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  • Special issue introduction:Research presented at the 42nd Annual Meeting of the Canadian Sex Research Forum, Kelowna, British Columbia, October 1–3, 2015
  • Lori A. Brotto

As President of the Canadian Sex Research Forum (CSRF), I am excited to once again introduce a special issue of The Canadian Journal of Human Sexuality (CJHS). This issue presents findings based on nine excellent presentations from the 42nd annual meeting of CSRF, which took place in Kelowna, BC, in October 2015. CSRF has had a wonderful and very collaborative relationship with the Sex Information and Education Council of Canada (SIECCAN), publisher of CJHS, and this is our eighth special issue of the journal featuring the research presented at CSRF. I would like to express my appreciation to the editors of CJHS for efficiently managing the submission process and to the CJHS editorial board members who reviewed all the submitted manuscripts so rigorously. We look forward to many more years of collaboration with SIECCAN and the CJHS.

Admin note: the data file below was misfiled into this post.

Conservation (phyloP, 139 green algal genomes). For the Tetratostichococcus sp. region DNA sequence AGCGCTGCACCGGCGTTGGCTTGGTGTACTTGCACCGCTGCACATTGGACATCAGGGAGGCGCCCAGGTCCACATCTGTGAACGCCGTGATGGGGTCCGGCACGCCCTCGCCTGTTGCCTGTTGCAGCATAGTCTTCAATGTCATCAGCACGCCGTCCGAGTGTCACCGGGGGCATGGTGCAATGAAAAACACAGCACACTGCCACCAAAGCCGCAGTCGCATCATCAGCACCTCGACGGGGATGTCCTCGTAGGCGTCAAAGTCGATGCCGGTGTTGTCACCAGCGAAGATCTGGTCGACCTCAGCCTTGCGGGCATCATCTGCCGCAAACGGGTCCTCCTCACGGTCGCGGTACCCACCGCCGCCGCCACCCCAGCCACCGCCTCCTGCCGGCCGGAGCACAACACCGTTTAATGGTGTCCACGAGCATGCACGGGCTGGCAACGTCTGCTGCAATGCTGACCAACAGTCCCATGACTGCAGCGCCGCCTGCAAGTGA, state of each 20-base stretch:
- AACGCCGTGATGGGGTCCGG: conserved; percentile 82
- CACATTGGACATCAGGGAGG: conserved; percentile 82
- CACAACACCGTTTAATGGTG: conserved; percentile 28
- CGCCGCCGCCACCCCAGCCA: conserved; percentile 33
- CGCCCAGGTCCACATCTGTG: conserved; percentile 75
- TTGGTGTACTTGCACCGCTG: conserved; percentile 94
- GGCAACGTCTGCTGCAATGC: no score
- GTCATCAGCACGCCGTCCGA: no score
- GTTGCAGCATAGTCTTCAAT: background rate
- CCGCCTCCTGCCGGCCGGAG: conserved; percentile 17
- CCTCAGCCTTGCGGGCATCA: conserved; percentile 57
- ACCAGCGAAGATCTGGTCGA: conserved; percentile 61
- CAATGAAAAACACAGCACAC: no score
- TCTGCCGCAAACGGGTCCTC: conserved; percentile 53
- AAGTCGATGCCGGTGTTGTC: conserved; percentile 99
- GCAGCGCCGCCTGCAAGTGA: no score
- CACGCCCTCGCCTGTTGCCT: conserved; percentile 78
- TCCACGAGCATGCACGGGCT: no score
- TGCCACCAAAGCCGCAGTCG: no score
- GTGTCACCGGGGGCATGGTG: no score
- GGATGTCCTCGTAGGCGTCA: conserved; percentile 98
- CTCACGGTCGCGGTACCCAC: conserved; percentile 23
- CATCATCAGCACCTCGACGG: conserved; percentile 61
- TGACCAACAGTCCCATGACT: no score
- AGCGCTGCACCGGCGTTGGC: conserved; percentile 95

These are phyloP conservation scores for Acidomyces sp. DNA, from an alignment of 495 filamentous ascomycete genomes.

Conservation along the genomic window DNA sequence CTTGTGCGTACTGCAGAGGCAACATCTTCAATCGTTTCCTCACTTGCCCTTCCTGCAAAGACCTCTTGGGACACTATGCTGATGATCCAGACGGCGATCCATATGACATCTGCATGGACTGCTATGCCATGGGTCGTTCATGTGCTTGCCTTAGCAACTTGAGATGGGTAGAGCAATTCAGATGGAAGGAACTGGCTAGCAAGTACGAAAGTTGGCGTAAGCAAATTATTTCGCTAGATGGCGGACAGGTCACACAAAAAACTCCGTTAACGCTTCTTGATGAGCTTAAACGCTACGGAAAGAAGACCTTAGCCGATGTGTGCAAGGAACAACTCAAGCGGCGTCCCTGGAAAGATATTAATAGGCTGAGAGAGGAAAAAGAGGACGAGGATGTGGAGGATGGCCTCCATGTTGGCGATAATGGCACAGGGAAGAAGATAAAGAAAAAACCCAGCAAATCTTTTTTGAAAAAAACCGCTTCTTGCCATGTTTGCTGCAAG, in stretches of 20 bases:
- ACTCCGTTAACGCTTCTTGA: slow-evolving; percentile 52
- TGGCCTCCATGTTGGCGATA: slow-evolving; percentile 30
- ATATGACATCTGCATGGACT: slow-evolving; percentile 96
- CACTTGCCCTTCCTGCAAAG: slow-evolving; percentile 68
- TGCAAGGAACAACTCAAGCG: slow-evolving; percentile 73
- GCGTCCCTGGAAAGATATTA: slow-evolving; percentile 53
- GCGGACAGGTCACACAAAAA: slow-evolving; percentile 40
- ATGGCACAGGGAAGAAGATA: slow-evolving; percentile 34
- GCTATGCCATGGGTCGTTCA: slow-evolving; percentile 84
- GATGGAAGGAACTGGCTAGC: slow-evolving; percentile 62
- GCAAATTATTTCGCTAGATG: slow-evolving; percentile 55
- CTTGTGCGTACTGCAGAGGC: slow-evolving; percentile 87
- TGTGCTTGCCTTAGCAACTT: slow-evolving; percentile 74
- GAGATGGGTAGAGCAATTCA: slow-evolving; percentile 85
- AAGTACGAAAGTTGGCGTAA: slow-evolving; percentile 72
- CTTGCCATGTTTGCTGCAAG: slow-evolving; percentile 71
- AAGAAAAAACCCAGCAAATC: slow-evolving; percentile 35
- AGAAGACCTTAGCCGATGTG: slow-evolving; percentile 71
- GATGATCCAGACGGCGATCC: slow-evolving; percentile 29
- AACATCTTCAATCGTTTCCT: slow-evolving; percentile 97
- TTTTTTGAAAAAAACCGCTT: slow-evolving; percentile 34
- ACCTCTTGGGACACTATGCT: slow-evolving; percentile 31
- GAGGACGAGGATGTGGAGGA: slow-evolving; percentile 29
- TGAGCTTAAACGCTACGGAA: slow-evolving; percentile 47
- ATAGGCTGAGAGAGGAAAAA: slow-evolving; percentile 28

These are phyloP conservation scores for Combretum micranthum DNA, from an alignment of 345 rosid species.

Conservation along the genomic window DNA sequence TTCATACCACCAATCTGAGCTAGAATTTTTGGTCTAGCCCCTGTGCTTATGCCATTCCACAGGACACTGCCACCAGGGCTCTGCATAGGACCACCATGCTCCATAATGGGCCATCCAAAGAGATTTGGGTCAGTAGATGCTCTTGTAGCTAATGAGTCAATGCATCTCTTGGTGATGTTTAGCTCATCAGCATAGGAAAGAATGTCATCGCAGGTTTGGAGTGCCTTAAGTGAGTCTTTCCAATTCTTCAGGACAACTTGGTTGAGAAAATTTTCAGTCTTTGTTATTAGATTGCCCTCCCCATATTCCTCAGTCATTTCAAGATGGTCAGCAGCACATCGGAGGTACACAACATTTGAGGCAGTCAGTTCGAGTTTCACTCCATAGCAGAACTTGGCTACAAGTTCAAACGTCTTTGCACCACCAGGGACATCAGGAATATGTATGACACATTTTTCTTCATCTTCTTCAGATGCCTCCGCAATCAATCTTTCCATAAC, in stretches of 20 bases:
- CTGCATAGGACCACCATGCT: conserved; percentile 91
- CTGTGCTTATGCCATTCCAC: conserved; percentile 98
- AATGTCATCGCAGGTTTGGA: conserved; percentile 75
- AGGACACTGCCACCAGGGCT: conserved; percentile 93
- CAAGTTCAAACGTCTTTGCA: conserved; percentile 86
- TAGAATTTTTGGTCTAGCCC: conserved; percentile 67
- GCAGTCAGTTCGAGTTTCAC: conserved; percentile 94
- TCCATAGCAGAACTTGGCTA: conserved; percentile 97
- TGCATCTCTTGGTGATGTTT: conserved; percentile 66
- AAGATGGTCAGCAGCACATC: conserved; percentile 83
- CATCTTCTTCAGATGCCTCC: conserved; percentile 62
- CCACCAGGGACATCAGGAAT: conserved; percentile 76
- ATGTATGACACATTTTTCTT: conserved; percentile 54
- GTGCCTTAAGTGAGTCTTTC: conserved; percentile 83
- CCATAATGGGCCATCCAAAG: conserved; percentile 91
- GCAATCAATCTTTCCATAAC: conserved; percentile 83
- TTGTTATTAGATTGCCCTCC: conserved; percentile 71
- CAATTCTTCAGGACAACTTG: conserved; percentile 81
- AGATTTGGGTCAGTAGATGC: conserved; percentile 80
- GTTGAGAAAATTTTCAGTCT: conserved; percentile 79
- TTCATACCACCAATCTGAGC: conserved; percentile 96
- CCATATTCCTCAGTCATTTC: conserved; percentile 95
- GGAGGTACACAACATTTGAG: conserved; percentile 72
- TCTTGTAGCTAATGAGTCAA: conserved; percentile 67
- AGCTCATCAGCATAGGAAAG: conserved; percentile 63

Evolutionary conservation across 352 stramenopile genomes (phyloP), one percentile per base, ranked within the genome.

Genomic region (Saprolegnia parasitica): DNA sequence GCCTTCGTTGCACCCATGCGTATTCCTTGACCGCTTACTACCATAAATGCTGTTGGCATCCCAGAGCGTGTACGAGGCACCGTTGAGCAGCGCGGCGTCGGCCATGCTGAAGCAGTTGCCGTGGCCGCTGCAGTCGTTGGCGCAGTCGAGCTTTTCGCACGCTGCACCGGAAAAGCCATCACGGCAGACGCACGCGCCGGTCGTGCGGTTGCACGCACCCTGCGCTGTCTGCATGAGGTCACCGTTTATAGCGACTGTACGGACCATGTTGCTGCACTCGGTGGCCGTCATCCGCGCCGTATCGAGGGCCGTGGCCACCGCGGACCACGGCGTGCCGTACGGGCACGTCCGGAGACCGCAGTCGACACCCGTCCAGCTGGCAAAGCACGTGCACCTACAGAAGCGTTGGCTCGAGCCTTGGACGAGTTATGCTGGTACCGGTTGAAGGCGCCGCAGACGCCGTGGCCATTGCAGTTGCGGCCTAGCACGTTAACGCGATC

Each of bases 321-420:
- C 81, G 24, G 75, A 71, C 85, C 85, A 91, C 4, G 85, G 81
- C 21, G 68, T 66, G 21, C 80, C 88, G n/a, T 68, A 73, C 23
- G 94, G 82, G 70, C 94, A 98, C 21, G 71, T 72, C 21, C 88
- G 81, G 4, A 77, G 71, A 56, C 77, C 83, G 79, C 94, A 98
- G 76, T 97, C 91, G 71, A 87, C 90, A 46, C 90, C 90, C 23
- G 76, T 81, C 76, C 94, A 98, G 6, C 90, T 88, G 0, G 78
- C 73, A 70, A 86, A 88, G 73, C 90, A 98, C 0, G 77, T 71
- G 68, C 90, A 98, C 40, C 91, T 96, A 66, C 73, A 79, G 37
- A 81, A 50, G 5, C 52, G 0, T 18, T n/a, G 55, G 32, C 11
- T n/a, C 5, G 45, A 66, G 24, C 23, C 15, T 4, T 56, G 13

The breadth and scholarship of the articles presented in this special issue of CJHS reflects the excellence of the sex research carried out by our Canadian colleagues. I would also like to point out that many of the articles in this issue are co-authored by graduate students, which signals to us that the future of sex research in Canada is looking bright.

In this special issue of the CJHS, readers will learn about disparities between heterosexual and LGBTQ+ young adults in their sources of sex education (Charest, Kleinplatz, & Lund), sexual well-being in people aged 65 to 75 (Santos-Iglesias, Byers, & Moglia), how mindfulness may alleviate distraction during sex (Newcombe & Weaver), why vaginal orgasm is not superior to clitoral orgasms (Therrien & Brotto), how sexual arousal may inhibit self-control (Skakoon-Sparling & Cramer), how happiness in the relationship impacts new mothers receptivity to the resumption of sexual activity (Cappell, MacDonald, & Pukall), the relationship between disordered eating and sexual insecurities (Dunkley, Gorzalka, & Brotto), how borderline personality traits impacts sexual functioning (Northey, Dunkley, Klonsky, & Gorzalka), and a thought-provoking research study exploring preferences for gender identification if one were hypothetically reincarnated (Byers, Goldsmith, & Miller). This issue represents a rich mix of methodologies, disciplines, and geographic areas across Canada.

Be sure to check us out at for information on how to become a CSRF member and to register for our next annual meeting in Quebec City, September 2016. [End Page 73]

Lori A. Brotto
Department of Obstetrics and Gynaecology, University of British Columbia, Vancouver, BC


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